Soane was clearly a collector in the most extreme meaning of the word. Every inch of his walls is covered in books, painting, models and an astonishing collection of marbles and casts; from tiny antechambers and corridors, to vaulted-ceilinged drawing rooms and panelled libraries. Yet despite the sheer number of things, each is placed in its spot tidily and precisely, in a way that manages to convey careful curation rather than haphazard hoarding. Uniquely, the terms of an Act of Parliament that Soane negotiated ensured that on his death the house was preserved as a collection for everyone, as near as possible to the condition in which he left it. 

Soane's house is filled with windows. The architect made clever use of light and mirrors to make the rooms seem as large as possible, despite their extensive contents. And through several windows the visitor can see out onto the current phase of conservation underway in the museum - aiming to restore the museum and building to the exact layout of the place at the time of Soane's death. It will be a remarkable thing when it is completed. Illustrated hoardings inform visitors that the final stage of this work is underway to restore the magnificent 'catacombs' beneath the house, in which many of Soane's great marbles are stored, including a great number of classical busts and a sizeable Egyptian sarcophogus covered in hieroglyphics.  

Up above this remarkable crypt space is an even more surprising room. At initial glance the Picture Room looks, well, just like a small room covered in pictures. But the room is TARDIS-like. Thanks to two layers of concealed doors, the room opens up and up, revealing greater gilded frames and even two hidden galleries, again, stuffed with architectural designs (some realised, some which never came to fruition), more bits of marble and even models of Soane's buildings. The museum's attendants - one of whom we encountered in the Picture Room - were all extremely passionate about this place, and the collections within it. Each patiently talked visitors through every room with such knowledge and interest, that it was hard not to be infected by their enthusiasm.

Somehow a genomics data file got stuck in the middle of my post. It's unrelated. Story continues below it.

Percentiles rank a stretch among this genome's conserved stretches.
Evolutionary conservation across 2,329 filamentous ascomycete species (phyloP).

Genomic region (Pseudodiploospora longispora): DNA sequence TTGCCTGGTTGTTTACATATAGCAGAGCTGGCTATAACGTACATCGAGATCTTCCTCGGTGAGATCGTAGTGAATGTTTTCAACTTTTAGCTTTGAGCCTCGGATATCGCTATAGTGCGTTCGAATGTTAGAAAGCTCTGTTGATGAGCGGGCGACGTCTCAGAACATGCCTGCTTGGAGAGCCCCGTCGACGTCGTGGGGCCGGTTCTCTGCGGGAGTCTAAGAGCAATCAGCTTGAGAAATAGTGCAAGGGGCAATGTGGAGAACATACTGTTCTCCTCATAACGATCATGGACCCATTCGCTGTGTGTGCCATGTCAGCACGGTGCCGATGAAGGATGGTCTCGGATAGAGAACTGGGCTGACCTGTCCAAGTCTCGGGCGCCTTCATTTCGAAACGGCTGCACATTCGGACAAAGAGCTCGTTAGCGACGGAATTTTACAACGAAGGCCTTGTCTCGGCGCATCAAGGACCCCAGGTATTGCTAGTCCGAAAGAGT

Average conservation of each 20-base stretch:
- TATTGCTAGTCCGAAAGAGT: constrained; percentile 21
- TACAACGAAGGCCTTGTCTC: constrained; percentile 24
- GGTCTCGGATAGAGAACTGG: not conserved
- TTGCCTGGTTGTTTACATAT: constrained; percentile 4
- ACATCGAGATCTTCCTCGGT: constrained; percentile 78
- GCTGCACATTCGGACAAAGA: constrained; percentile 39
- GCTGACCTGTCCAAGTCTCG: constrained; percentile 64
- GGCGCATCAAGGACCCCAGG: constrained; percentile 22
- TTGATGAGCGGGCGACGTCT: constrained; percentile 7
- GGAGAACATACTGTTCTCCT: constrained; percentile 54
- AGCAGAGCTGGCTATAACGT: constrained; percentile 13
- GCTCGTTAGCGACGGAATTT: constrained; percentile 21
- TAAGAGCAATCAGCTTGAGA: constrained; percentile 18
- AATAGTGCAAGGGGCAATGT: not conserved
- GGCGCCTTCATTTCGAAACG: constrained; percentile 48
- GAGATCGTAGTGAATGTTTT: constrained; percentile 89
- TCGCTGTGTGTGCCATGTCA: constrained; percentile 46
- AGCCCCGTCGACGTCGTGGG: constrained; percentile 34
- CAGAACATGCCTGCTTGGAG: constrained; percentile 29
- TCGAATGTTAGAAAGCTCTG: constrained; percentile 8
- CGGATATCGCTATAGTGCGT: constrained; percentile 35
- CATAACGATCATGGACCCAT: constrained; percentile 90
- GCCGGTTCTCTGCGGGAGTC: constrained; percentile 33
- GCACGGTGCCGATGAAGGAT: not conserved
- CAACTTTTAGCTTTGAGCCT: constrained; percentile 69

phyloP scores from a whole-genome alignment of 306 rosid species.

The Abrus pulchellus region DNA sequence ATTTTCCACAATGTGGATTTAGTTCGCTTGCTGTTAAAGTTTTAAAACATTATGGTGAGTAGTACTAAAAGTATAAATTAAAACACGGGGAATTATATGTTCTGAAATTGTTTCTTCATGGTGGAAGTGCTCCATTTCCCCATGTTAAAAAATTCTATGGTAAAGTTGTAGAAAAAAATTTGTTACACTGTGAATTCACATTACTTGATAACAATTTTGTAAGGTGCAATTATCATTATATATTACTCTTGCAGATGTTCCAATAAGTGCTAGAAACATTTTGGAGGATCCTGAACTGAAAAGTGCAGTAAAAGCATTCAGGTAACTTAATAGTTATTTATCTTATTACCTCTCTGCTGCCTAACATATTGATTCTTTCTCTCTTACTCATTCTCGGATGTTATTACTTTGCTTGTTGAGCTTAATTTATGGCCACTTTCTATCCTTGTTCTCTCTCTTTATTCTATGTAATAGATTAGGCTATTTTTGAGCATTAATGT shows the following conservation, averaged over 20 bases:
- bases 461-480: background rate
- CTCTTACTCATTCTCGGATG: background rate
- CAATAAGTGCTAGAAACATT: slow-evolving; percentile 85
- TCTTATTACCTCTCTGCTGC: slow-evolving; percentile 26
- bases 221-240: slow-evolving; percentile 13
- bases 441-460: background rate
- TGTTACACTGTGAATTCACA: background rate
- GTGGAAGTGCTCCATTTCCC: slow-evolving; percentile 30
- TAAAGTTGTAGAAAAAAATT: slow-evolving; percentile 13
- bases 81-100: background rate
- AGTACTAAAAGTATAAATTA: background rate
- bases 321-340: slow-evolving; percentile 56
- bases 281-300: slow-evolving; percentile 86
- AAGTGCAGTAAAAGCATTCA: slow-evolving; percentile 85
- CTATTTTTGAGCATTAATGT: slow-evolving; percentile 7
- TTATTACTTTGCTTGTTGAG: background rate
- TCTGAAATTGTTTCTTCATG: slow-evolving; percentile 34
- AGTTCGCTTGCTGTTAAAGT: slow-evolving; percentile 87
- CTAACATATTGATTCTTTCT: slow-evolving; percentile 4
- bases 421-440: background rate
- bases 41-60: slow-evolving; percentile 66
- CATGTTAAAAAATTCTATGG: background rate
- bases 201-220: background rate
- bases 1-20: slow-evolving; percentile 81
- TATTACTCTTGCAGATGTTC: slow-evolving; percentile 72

I would happily move into 13, Lincoln's Inn Fields, if only for Soane's yellow drawing rooms on the first floor. Bright and light, the rooms would be a fine place to sit and chat, or better still, write. Glass-fronted bookshelves are cunningly tucked into slim cases beside the windows, lining a hidden walk behind heavy silk curtains, from where the lady of the house might keep a close eye on the goings-on down below on the square. We snuck in and peered out at the ever-growing queue outside, and felt grateful to be dry and warm within.

As he was so careful to pass on teachings from his architectural practice, much is known about Soane's processes and clients, as well as his finished works. The museum currently houses a small but fascinating exhibition of Soane's business, containing designs, letters to clients, instructions from clients and even the plans for his previous residence, Pitzhanger Manor in Ealing. Soane apparently had great hopes that his two sons would follow him into architecture, but when they decided against their father's profession, he turned his educational aims elsewhere, establishing his museum for the benefit of anyone interested in architecture and art. Lucky for us that he did.

Sadly - but entirely understandably - due to the delicate interiors and artwork, no photography is allowed inside the museum. So, I can't share any photographs with you. You'll just have to go and see it for yourself...

13, Lincoln's Inn Fields, London, WC2A 3BP (nearest Tube station is Holborn, on the Piccadilly Line)
Opening hours: Tuesdays to Saturdays 10am-5pm, last entry 4.30pm.
Closed: Sundays, Mondays and Bank Holidays
Entry is free (really, truly, you must go!)